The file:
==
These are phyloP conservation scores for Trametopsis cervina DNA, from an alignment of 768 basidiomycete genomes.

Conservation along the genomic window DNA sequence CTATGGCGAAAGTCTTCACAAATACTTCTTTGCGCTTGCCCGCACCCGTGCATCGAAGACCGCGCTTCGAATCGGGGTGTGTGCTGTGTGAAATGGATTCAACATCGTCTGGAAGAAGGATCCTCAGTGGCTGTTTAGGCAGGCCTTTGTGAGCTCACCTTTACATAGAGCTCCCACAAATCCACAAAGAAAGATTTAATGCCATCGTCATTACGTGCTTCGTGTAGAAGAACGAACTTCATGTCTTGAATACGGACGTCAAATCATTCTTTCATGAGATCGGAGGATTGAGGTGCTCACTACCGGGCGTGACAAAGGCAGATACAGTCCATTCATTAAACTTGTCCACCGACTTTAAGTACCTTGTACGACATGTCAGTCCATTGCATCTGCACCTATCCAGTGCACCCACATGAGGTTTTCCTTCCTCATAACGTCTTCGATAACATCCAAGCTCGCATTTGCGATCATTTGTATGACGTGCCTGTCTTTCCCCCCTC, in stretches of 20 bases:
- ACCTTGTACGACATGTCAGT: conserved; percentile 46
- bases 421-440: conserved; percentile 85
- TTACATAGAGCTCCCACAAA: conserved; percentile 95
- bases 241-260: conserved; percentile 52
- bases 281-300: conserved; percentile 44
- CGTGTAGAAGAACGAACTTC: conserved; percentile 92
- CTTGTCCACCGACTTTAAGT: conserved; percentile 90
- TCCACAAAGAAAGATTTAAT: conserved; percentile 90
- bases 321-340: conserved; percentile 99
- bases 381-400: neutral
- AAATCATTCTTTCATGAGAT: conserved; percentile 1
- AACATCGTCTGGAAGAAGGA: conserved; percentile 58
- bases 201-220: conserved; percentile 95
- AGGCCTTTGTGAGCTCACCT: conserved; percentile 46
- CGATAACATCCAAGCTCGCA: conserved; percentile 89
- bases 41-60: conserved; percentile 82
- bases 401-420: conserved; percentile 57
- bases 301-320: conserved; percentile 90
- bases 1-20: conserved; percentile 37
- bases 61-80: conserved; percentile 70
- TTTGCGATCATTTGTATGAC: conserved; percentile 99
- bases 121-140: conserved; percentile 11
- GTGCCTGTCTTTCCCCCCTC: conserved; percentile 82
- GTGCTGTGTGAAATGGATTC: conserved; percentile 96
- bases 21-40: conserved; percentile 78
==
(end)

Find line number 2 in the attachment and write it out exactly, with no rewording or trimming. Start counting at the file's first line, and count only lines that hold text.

Conservation along the genomic window DNA sequence CTATGGCGAAAGTCTTCACAAATACTTCTTTGCGCTTGCCCGCACCCGTGCATCGAAGACCGCGCTTCGAATCGGGGTGTGTGCTGTGTGAAATGGATTCAACATCGTCTGGAAGAAGGATCCTCAGTGGCTGTTTAGGCAGGCCTTTGTGAGCTCACCTTTACATAGAGCTCCCACAAATCCACAAAGAAAGATTTAATGCCATCGTCATTACGTGCTTCGTGTAGAAGAACGAACTTCATGTCTTGAATACGGACGTCAAATCATTCTTTCATGAGATCGGAGGATTGAGGTGCTCACTACCGGGCGTGACAAAGGCAGATACAGTCCATTCATTAAACTTGTCCACCGACTTTAAGTACCTTGTACGACATGTCAGTCCATTGCATCTGCACCTATCCAGTGCACCCACATGAGGTTTTCCTTCCTCATAACGTCTTCGATAACATCCAAGCTCGCATTTGCGATCATTTGTATGACGTGCCTGTCTTTCCCCCCTC, in stretches of 20 bases: